“I think she is overqualified for the job.”
I have heard that phrase far too many times during interview debriefings. It tends to frighten me. What does it really mean and how did the reviewer come to that generalization in the first place?
Overqualified is one of those catch-all words that employers need to shy away from. Think about it – if a person is overqualified then how is it that a more qualified person is hired into the position? It seems more often than not that the overqualified candidate is the older candidate and many assumptions are being made about them. The Federal Age Discrimination in Employment Act (ADEA) makes it illegal to discriminate against anyone age 40 or older in hiring, firing, promotions or pay. Unemployment for those 50 years of age and older is the highest it has been in over sixty years. Much scrutiny is now being given to age bias in the workplace. Telling somebody they are overqualified could be the hook for an age discrimination lawsuit. Employers beware.
So what’s a candidate to do? Well, first and foremost a resume should focus on the marketable skills and their relevance to the current market. Filing a six page resume going back to your first job out of college thirty years ago is probably not the first best impression (sort of like telling your life story in minute detail on a first date; it’s best to hold back and save some mystery for later).
Every single word of a resume should be scrutinized by the candidate before being submitted anywhere. Lead the person reviewing your resume to conclusions about your skills not about your age. I know of a career counselor who insists that her clients only go back fifteen years on their resumes and omit the completion dates from their education. Be aware, also, that many of the social sites on the web allow for posting of pictures. Be sure to post as fresh and appealing an appearance as you can, especially on the career-oriented sites like Linkedin and Monster.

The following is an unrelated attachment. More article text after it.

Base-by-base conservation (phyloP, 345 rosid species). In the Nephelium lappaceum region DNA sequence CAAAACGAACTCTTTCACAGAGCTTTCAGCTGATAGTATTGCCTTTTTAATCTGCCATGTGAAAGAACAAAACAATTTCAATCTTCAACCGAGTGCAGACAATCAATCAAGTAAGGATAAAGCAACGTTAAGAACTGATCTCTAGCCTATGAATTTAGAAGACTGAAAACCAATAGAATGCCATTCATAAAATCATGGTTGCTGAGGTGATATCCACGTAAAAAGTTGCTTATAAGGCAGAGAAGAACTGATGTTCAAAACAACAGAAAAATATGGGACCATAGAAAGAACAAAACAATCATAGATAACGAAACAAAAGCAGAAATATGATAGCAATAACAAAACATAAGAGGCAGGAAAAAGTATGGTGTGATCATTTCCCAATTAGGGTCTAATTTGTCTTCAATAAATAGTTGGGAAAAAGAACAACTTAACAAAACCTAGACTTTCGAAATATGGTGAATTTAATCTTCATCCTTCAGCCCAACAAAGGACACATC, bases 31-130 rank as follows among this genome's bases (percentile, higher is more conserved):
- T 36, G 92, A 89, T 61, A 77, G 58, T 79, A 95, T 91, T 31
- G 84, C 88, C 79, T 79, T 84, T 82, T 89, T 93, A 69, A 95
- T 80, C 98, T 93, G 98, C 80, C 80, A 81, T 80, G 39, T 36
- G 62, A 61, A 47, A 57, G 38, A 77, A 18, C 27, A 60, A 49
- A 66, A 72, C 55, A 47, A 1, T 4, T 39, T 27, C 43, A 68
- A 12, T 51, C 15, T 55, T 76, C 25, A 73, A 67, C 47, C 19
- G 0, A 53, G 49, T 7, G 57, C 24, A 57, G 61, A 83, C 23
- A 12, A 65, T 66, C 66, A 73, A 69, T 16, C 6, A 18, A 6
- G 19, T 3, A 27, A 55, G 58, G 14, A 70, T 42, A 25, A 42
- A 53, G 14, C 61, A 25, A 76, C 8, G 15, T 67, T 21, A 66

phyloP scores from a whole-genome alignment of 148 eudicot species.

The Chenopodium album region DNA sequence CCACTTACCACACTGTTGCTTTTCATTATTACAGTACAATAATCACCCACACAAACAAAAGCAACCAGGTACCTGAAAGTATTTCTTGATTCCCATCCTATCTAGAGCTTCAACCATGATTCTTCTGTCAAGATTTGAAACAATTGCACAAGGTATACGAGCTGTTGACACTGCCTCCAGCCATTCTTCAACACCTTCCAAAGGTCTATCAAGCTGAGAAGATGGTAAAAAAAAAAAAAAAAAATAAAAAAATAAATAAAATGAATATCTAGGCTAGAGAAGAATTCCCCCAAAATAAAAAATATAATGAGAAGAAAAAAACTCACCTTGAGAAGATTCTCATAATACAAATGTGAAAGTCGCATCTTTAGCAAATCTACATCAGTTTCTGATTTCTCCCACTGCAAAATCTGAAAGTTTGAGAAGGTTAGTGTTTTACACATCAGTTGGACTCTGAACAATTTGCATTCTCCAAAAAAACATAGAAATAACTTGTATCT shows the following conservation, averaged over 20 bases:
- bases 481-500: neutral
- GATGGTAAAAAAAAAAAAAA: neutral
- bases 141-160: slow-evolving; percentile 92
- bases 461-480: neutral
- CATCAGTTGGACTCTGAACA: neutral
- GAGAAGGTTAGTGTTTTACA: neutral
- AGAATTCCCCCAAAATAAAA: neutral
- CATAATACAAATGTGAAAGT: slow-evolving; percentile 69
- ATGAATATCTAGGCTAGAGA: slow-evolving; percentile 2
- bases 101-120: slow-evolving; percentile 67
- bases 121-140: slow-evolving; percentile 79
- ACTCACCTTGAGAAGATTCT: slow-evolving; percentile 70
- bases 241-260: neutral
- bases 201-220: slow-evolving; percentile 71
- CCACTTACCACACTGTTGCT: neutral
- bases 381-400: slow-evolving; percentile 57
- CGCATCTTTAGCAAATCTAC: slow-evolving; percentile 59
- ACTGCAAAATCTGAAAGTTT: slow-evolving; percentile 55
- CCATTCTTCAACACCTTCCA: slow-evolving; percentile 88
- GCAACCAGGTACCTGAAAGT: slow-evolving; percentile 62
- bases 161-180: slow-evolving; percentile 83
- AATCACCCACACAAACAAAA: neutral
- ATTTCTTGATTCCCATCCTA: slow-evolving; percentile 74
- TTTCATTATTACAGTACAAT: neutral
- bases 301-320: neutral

And finally, stop applying for multiple jobs with the same company even though you may qualify for all of them. Stay very focused on the job you truly want. Applicant tracking systems store data on candidates going back years and years. I’ve worked on-site at major corporations where I could easily review a candidate’s application history going back a decade or more.
Age and experience should be reasons to hire somebody, not reject them. Sadly, the reality is that we have a marketplace ripe with bias and assumptions of every kind especially when it comes to age. Paying attention to subtle details at the beginning of a job search will go a long way towards mitigating some of this prejudice and help position an older candidate for employment success.